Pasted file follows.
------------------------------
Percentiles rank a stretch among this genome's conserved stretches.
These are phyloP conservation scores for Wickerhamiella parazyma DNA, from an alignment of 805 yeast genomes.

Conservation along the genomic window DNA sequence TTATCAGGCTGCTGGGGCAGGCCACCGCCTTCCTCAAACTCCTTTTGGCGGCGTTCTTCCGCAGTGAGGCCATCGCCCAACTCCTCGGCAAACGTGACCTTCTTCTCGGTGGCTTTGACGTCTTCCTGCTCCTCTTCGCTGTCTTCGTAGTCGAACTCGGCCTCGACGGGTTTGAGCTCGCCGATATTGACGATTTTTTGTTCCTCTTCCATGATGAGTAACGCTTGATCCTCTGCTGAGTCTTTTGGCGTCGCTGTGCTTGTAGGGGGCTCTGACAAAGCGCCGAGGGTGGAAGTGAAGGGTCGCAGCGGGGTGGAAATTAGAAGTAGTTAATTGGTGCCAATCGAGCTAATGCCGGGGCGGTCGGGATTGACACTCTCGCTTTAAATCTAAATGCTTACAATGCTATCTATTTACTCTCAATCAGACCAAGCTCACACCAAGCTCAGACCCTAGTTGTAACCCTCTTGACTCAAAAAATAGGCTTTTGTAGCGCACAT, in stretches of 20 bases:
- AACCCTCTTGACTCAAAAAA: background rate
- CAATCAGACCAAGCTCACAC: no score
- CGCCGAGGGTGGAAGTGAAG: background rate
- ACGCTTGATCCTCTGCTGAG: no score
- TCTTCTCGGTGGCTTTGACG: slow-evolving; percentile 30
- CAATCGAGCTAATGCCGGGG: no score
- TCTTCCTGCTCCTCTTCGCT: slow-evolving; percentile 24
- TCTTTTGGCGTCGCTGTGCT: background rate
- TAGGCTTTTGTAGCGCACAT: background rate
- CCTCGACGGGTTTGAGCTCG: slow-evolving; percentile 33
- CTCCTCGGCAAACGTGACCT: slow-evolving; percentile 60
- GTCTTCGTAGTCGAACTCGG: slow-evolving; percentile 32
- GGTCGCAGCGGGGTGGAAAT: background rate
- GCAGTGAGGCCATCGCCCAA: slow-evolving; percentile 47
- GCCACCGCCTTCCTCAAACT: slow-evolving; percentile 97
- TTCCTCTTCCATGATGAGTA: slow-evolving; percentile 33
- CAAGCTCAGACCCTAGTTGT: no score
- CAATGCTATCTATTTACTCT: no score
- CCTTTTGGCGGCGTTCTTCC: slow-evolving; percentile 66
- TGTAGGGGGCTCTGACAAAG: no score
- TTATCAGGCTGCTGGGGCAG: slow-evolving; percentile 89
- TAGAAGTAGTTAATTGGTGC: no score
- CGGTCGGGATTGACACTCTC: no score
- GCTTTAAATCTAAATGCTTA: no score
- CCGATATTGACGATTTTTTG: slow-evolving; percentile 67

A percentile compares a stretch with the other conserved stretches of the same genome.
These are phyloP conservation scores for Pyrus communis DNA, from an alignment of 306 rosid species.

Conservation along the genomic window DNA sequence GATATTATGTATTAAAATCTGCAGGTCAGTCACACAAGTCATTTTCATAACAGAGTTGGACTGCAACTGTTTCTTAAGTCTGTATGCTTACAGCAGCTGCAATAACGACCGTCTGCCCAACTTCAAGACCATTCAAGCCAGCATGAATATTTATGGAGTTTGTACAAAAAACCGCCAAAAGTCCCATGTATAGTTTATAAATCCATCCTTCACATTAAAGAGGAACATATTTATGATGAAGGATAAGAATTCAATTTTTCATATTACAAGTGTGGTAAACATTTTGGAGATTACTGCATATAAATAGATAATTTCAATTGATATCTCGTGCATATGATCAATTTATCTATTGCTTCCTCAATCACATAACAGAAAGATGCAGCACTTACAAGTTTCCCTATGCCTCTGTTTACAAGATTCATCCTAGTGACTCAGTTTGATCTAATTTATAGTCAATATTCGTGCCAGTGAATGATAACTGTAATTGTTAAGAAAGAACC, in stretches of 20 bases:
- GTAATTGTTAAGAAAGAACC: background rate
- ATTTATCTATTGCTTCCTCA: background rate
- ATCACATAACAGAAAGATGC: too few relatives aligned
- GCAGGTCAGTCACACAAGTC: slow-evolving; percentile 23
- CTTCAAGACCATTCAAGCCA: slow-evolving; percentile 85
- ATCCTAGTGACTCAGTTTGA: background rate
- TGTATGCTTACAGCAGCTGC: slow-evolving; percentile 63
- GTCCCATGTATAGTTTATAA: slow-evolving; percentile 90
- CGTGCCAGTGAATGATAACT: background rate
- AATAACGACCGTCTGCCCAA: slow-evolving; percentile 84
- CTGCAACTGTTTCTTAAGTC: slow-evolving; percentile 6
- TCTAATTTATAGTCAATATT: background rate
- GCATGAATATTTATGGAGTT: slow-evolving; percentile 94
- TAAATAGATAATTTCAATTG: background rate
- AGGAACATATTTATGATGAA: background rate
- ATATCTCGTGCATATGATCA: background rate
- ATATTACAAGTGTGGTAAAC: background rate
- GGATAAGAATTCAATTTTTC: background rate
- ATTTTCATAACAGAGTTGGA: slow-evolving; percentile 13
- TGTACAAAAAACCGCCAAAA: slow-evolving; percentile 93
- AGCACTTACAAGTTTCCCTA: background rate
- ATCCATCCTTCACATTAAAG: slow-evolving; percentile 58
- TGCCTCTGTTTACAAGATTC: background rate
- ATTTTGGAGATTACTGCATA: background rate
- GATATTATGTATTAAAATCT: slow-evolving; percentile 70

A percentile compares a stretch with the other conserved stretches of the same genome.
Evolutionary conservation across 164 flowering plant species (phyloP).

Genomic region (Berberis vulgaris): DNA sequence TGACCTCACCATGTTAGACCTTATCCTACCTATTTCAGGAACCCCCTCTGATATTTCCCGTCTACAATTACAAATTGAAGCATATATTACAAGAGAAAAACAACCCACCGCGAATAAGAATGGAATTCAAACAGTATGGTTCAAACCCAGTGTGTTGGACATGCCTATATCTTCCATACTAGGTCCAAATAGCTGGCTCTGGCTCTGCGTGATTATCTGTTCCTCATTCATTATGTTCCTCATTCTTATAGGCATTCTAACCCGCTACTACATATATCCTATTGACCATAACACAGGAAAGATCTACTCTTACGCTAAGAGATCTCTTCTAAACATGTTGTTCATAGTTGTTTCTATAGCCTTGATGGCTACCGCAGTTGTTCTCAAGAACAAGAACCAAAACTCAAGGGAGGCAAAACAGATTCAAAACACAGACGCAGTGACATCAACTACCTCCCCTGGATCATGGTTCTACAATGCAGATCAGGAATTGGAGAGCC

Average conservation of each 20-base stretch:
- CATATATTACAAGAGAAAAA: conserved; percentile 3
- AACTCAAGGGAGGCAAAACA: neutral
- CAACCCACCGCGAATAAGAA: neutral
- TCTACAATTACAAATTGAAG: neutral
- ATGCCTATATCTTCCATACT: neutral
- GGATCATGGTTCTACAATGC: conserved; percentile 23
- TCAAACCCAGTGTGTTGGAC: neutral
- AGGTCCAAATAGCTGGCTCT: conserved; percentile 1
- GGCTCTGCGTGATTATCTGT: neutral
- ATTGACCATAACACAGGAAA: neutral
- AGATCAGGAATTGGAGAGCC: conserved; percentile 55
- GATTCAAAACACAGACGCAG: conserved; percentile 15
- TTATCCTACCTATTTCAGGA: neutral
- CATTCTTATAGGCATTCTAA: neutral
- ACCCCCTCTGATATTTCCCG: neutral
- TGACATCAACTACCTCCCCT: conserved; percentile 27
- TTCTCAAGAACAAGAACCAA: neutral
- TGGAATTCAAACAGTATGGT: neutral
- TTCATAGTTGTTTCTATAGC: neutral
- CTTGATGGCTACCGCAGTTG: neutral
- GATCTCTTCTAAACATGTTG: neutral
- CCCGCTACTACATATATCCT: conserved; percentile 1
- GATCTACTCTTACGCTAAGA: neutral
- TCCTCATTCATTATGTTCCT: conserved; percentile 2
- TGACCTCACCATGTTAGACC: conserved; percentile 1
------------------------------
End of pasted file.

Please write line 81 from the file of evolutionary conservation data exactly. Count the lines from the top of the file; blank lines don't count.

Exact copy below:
- GATCTCTTCTAAACATGTTG: neutral